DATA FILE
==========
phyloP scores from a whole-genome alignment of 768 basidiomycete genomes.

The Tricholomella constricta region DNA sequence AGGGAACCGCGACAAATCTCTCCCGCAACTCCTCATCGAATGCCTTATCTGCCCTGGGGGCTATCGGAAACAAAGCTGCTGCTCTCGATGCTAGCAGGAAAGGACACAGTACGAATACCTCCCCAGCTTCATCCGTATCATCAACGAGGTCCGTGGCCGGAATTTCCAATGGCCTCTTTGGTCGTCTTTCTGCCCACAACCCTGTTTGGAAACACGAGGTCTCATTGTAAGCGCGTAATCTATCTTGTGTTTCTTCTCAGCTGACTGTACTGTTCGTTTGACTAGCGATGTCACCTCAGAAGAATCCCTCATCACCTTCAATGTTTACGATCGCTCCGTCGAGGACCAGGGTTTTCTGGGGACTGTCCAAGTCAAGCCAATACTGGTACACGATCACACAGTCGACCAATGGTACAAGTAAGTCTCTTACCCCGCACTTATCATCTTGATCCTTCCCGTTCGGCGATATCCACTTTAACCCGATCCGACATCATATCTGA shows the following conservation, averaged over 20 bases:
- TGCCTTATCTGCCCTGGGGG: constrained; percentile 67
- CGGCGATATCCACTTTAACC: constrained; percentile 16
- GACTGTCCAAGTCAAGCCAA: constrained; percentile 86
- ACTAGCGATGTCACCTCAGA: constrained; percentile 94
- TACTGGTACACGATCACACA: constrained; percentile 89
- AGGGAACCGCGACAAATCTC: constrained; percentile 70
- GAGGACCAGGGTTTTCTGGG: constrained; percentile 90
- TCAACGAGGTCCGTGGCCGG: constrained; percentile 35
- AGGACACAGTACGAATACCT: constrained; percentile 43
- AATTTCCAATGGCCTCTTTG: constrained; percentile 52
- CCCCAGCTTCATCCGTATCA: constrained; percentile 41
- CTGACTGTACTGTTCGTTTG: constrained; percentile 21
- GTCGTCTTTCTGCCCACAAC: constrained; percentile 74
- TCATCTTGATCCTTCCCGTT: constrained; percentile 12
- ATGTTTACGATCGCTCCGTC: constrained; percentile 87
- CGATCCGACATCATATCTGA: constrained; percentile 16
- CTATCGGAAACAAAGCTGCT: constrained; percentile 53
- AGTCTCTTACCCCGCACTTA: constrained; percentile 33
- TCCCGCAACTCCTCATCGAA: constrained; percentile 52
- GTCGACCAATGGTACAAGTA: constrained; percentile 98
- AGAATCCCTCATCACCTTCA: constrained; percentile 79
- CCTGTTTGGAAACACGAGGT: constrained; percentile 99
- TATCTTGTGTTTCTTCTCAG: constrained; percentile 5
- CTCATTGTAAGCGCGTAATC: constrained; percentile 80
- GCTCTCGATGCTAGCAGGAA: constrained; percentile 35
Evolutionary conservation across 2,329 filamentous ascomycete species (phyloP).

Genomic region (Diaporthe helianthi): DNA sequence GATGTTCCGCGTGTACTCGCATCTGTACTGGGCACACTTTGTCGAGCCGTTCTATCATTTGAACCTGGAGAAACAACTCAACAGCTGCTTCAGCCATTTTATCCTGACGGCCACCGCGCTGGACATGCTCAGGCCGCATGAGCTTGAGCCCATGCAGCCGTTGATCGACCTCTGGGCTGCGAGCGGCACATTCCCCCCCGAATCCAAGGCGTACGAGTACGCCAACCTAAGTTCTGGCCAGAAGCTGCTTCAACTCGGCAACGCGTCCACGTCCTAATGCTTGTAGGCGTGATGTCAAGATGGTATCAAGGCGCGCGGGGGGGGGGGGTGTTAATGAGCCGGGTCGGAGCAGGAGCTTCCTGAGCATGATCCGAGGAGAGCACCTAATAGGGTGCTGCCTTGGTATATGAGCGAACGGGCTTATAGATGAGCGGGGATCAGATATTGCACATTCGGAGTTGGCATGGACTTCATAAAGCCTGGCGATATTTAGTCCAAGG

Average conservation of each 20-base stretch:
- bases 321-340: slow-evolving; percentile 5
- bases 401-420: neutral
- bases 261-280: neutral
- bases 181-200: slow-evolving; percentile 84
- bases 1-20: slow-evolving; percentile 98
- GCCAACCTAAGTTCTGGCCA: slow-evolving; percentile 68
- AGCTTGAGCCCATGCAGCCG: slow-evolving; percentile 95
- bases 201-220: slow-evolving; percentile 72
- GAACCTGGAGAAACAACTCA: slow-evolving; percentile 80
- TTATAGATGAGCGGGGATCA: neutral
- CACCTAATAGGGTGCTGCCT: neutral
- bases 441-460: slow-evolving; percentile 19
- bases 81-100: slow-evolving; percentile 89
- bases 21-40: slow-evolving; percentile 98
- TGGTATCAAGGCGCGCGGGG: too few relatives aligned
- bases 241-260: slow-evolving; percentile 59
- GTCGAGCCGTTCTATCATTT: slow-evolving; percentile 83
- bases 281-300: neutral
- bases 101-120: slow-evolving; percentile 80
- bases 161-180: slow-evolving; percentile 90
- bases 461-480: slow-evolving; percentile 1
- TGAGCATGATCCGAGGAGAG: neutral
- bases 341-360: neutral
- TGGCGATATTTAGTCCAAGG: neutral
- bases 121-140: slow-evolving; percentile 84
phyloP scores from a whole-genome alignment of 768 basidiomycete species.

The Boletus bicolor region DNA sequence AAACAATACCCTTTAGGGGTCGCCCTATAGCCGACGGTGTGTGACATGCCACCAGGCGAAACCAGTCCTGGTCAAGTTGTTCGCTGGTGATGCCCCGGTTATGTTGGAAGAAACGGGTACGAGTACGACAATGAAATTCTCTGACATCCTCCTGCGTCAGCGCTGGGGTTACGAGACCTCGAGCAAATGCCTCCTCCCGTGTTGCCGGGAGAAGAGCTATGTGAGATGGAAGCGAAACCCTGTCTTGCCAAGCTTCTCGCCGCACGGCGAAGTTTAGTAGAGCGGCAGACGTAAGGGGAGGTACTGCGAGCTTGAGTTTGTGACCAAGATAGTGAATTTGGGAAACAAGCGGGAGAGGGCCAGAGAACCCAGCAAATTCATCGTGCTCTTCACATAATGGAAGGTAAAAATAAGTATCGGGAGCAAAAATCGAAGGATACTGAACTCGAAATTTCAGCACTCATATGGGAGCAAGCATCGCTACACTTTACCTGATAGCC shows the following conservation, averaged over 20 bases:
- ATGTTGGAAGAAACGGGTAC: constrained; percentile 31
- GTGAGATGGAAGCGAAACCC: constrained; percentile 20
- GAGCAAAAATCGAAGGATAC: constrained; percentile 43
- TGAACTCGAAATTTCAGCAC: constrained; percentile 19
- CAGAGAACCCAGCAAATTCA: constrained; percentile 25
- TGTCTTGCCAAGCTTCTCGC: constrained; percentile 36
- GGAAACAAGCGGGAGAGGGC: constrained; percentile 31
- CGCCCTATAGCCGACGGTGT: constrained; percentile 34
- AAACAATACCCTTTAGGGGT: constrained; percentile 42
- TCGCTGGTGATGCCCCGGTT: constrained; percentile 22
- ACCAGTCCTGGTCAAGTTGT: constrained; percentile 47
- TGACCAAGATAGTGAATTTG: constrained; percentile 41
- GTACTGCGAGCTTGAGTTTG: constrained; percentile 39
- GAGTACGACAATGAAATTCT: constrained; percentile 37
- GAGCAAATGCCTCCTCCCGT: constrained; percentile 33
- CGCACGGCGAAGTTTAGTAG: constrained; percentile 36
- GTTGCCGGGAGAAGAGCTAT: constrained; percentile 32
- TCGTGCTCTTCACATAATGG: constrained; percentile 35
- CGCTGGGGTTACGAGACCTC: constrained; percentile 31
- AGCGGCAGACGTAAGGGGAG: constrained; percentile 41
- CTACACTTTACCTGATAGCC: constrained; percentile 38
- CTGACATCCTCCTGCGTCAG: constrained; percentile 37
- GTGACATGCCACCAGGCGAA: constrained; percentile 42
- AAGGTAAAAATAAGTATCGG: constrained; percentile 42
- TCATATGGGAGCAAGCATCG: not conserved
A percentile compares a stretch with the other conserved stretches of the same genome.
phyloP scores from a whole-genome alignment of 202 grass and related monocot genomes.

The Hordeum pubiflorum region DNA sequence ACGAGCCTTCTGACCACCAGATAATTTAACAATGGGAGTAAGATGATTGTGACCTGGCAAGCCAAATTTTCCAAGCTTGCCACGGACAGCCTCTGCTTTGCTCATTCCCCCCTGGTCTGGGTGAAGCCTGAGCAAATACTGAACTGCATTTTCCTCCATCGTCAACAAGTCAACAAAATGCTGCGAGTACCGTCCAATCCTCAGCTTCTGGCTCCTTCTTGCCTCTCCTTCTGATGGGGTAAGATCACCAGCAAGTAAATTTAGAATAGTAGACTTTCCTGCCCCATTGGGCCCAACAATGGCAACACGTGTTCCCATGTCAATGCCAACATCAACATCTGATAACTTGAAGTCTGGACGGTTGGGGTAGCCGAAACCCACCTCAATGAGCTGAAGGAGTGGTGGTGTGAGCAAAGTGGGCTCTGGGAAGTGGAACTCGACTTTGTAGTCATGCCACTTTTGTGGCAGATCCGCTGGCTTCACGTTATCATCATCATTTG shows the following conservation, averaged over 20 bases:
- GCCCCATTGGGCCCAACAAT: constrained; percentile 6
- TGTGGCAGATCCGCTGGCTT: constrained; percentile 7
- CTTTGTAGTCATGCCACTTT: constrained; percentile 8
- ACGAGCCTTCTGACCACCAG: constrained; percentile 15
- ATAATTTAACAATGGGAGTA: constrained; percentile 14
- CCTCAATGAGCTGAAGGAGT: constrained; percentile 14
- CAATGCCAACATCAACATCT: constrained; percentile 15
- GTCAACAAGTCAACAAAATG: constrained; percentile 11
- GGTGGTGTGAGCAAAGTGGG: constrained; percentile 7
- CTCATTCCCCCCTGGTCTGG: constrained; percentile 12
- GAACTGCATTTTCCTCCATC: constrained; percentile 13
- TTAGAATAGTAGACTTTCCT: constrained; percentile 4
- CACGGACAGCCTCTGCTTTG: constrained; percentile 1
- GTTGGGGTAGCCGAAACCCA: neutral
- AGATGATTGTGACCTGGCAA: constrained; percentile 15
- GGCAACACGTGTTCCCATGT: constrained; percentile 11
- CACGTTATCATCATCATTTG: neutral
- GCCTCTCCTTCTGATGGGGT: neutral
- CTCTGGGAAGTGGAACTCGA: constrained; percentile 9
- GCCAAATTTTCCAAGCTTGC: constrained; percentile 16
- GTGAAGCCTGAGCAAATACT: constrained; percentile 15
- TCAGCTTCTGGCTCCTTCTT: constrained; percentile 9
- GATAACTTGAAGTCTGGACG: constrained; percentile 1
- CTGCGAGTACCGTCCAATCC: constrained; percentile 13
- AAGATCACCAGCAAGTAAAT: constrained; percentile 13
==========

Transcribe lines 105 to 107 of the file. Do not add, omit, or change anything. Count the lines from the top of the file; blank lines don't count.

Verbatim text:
- GCCAAATTTTCCAAGCTTGC: constrained; percentile 16
- GTGAAGCCTGAGCAAATACT: constrained; percentile 15
- TCAGCTTCTGGCTCCTTCTT: constrained; percentile 9